Liberals behave as though they were technocrats; unfortunately, some of their social technologies rest on pseudosciences such as economics. A social science that has genuine force, though, in terms of a theory or model that predicts the future in such a way that technologies can be invented to apply that empirical knowledge, is cognitive science, which is actually a cluster of sciences. And the main finding of cognitive science is that people are animals, not gods. For example, we don’t reason as well as we often boast. Liberal politicians, pundits, and public relations folks (propagandists) are doers, not idealists, and so when they speak about human rights, they’re trying not to appeal to you as a rational agent, but to “spin” you or to “push your buttons,” meaning that they want to train you to obey like a pet. That’s the function of instrumental rhetoric: it’s used as a piece of technology that has predictable effects.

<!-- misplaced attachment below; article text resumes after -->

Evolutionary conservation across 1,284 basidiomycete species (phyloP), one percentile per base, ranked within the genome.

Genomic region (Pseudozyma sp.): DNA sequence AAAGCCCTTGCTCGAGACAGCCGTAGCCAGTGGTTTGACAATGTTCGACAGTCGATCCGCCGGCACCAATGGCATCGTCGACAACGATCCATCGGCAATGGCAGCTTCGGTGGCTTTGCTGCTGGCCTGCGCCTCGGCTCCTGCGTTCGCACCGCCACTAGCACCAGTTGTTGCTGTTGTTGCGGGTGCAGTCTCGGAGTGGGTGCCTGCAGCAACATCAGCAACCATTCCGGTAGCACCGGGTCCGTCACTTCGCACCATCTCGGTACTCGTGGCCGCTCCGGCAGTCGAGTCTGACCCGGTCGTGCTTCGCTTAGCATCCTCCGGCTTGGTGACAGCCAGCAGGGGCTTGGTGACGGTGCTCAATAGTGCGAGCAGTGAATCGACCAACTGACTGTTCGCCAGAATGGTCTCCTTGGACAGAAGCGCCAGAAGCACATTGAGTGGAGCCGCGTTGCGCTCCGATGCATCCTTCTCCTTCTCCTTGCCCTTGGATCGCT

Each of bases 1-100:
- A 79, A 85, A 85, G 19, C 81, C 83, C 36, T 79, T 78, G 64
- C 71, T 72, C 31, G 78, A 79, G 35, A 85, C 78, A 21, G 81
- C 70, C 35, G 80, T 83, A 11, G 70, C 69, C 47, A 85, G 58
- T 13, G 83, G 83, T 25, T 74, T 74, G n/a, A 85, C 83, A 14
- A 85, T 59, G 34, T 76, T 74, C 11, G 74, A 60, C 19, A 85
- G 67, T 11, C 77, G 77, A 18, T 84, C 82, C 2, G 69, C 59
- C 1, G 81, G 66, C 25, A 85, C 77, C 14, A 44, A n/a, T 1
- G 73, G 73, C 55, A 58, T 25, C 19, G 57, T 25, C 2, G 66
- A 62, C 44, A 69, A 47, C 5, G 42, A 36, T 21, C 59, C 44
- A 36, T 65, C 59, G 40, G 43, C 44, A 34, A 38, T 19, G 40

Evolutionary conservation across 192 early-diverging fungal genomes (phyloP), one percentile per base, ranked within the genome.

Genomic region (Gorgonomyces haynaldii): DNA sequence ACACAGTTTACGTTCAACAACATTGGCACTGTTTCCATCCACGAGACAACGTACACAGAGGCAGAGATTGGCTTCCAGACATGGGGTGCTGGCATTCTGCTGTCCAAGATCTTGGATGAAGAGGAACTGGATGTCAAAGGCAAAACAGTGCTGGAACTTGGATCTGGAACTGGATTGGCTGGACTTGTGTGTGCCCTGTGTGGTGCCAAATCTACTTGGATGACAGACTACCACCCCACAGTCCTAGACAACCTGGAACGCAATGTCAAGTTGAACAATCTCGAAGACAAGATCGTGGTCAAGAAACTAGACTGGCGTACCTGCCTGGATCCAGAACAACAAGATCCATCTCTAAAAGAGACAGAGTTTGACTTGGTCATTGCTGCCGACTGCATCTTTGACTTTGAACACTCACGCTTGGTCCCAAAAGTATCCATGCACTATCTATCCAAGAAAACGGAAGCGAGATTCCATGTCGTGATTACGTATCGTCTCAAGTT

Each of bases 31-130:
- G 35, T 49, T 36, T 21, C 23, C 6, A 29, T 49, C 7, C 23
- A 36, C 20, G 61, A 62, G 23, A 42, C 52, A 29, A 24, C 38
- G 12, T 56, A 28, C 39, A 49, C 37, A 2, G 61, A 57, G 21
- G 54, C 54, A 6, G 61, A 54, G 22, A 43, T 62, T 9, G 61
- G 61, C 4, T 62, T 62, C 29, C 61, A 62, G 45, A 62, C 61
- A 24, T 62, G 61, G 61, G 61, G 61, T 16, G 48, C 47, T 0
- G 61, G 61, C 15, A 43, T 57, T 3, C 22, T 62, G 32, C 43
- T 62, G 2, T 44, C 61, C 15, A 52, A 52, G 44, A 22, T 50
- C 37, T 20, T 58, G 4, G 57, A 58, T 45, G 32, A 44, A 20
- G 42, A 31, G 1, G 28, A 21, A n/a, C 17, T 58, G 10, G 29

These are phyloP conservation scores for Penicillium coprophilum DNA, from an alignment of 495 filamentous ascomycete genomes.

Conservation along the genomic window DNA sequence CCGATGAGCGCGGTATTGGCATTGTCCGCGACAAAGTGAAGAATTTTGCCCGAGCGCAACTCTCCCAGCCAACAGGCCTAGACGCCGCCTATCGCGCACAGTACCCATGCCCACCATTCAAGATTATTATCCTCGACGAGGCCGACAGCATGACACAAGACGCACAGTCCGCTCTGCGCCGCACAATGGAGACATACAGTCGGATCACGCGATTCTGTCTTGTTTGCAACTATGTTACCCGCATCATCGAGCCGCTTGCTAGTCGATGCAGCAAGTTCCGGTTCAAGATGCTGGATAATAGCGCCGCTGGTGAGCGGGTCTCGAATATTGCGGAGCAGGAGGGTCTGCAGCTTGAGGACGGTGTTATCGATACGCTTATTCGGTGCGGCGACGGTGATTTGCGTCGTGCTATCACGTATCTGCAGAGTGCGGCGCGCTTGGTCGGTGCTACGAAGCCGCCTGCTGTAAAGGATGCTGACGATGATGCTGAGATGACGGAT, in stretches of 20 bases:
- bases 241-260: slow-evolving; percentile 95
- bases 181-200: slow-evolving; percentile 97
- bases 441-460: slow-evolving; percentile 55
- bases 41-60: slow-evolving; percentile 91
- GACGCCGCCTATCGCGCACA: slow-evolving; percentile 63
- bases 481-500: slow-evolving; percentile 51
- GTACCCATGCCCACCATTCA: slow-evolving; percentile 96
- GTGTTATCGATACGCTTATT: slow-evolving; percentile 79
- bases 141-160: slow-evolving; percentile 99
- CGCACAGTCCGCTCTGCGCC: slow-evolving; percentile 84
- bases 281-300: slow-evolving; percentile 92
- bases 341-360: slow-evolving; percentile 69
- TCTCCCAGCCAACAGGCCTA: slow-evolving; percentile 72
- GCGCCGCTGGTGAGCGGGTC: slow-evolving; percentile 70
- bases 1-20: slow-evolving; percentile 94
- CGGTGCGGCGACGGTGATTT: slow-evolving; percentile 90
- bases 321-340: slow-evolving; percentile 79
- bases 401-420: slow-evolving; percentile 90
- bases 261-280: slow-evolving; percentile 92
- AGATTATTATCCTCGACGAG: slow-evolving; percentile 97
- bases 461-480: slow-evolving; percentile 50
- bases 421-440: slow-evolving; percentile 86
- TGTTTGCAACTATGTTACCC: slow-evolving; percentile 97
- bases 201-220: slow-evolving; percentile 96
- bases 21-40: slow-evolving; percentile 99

The remaining question is whether the rhetoric of human rights is useful to oligarchs, so that we can see that there’s no internal conflict, at least, in saying that a stealth, semi-democratic oligarchy might protect human rights, to some extent. Clearly, a dictatorship has no use for those rights, since the rulers in that sort of society rule by terror caused by physical brutality. But in an oligarchy that pretends to be a democracy, the minority rule not by such a blunt, counter-productive tactic, but by granting the majority superficial control over the government so that they identify with the leaders and won’t rebel against them. This control is exercised by voting, and a myth about the equality of all people naturally surfaces, complimenting this use of democracy. For the majority to believe that they hold ultimate political power in their democracy, they must believe that they’re at least as important as their elected representatives. Hence the egalitarian notions of human rights and of equality under the law. In actuality, assuming minimal democracy can be used as a cover for a stealth oligarchy, ultimate power is held not by the majority of voters, but by a minority who enjoy undemocratic control over not just the politicians (through campaign contributions and the revolving door between public and private sectors), but lawmakers (through lobbyists and the revolving door), the economy (by capturing regulators and creating too-big-to-fail institutions that hold the nation hostage), and the minds of the majority (with scientifically-crafted, multimillion dollar ad campaigns, training even the likes of evangelical Christians to be pleasure-obsessed consumers).